- The WPA Film Library: People celebrate independence in Pakistan and India ca. 1947[Video file]. (1947). (2:00) (Link)
- The WPA Film Library: Indian refugees flee violence following the division of India and Pakistan ca. 1947[Video file]. (1947) (01:13) (Link)
- Kashmir: The legacy of partition of India[Video file]. (2001). (22:37) (Link)
- The road to freedom: Gandhi[Video file]. (2009). (51:58) (Link)
- Murphey, Chapter 20
- Kimball, Chapter 4 on India (Link)
Oct 5 (TH): (14) – China’s Rise: New World Order
Readings/Viewings: [Presentation #11]
- The Chinese World Order[Video file]. (2016). (46:54) (Link)
- TEDTalks: Martin Jacques—Understanding the Rise of China[Video file]. (2011). (21:26) (Link)
- Inside China 1: The Rise of a Superpower [Video file](2014). (25:18) (Link)
- China inside out: Building relationships with the next superpower[Video file]. (2008). (41:32) (Link)
- Murphey, Chapter 18 p.392-409
- Kimball, Chapter 7 on China (Link) , Chapter 5 on Japan (Link)
Week 8: Literature in Asian History
Oct 10 (T): (15) Book Discussion – Comfort Woman
Readings/Viewings: [Presentation #12]
- Constable, P. (2015, April 22). 70 years later, a Korean ‘comfort woman’ demands apology from Japan. The Washington Post, p. The Washington Post, April 22, 2015. (Link)
- Spirits of the state: Japan’s Yasukuni shrine[Video file]. (27:48) (2004). (Link)
- Because we were beautiful: Indonesian comfort women tell their stories[Video file]. (2010). (52:05) (Link)
Oct 12 (TH): (16) Book Discussion – Comfort Women
- Qiu, P., Zhiliang, S., & Lifei, C. (2014). Chinese Comfort Women: Testimonies from Imperial Japan’s Sex Slaves(Contemporary Chinese Studies). Vancouver: UBC Press. (e-Book Link)
- Hilbourn, N. R. (2013). American mansin: Representation of trauma and domestic resistance against imperialism in nora okja keller’s comfort woman and fox girl (Order No. 1543618). Available from ProQuest Dissertations & Theses Global: The Humanities and Social Sciences Collection. (1431455300). Retrieved from (Download Link)
- Jeyathurai, D. (2010). Intergenerational Transmission of Trauma in Nora Okja Keller’s Comfort Woman. Asian Journal of Women’s Studies,16(3), 62-79. (Link)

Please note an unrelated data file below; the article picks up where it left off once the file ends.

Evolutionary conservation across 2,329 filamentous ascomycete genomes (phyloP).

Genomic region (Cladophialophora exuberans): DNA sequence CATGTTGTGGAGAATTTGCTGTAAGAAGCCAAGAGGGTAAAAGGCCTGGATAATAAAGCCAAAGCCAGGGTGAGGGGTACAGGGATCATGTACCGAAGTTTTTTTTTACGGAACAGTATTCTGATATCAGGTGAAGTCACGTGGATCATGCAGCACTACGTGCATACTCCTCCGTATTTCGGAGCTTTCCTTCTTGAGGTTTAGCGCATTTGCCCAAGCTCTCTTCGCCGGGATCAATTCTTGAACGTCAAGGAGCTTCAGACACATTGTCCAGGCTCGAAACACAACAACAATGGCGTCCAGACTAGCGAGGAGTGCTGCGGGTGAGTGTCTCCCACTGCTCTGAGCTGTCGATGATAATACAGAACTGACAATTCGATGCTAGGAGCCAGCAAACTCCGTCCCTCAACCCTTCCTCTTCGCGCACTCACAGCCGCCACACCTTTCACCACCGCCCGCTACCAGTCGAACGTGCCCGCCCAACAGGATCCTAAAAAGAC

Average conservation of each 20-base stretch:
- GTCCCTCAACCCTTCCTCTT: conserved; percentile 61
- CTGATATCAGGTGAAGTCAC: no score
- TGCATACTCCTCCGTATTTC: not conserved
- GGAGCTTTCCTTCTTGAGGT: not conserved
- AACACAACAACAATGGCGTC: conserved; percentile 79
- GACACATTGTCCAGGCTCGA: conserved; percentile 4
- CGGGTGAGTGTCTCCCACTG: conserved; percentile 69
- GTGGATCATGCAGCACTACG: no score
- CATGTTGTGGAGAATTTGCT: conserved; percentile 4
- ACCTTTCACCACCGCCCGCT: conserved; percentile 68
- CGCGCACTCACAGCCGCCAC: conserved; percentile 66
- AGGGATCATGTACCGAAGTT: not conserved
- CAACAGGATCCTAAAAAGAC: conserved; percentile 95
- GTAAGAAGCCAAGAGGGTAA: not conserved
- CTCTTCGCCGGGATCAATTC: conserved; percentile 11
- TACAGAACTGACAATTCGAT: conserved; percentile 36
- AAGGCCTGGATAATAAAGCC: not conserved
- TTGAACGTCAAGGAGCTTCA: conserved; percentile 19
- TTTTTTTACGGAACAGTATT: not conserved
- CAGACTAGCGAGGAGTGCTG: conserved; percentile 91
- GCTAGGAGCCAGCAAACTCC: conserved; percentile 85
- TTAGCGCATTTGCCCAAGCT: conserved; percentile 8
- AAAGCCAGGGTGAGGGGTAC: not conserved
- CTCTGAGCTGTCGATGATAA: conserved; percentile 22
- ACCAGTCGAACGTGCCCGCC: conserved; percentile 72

- Gilbert, P. (2012). The Violated Female Body as Nation: Cultural, Familial, and Spiritual Identity in Nora Okja Keller’s Comfort Woman. Journal of Human Rights, 11(4), 486-504. (Link)
Week 9 Film in Asian History
Oct 17 (T): (17) Film Screening – City Life of Death (2009) (Link)
Oct 19 (TH): (18) Film Screening – The Flowers of War (2011)
Recommended Viewings: (See Oct 24’s Readings/Viewings)
Week 10: Film in Asian History
Oct 24 (T): (19) – Film Discussion
Readings/ Viewings: [Presentation #13]
- The Rape of Nanking[Video File]. (2007). Films Media Group. (1:43:21) Link [NOTE: a film on Iris Chang, author of the book The Rape of Nanking: The Forgotten Holocaust of World War II] (Link)
- The rape of Nanking[Video file]. (2007). (52:53) (Link)
Oct 26 (TH) (20) – How to write a research paper?
- Derntl, M. (2014) ‘Basics of research paper writing and publishing’, Int. J. Technology Enhanced Learning, Vol. 6, No. 2, pp.105–123.
- Ashby, Mike. (2015) “How to Write a Paper”. (Link)
Week 11: Critical Approaches in Asian Studies I
Oct 31 (T): (21) – Orientalism and Asia as “Other” to European and the U.S.
Readings/ Viewings: [Presentation #14]
- Said, Edward W. (1978). Orientalism, intro and the chap 1 (I-III) (Link) [Whole Book Download]
- Great thinkers: Culture wars[Video file]. (2011). (59:26) (Link)
- Edward Said 1986 Orientalism Full Documentary RARE (54:11) https://youtu.be/CooK_RWMreI
- Edward Said On Orientalism (40:31) https://youtu.be/fVC8EYd_Z_g
*** Final Paper Proposal Due Oct 31 11:59pm
Nov 2 (TH): (22) – Critiques of Said’s Orientalism
Readings/ Viewings: [Presentation #15]
Issues: How valid is Said’s criticism to the study of Islam and is it applicable to other parts of Asia? Was the West also shaped by the East in similar characteristics and processes?
- Arif Dirlik, “Chinese History and the Question of Orientalism”, History and Theory 35, 4 (Dec 1996): 96-118. (Link)
- “Review Symposium: Edward Said’s Orientalism,” Journal of Asian Studies 39, 1980: 481- 517. (Link) (Link) (Link)
Week 12: “Yellow Peril”: Asia in American Imagination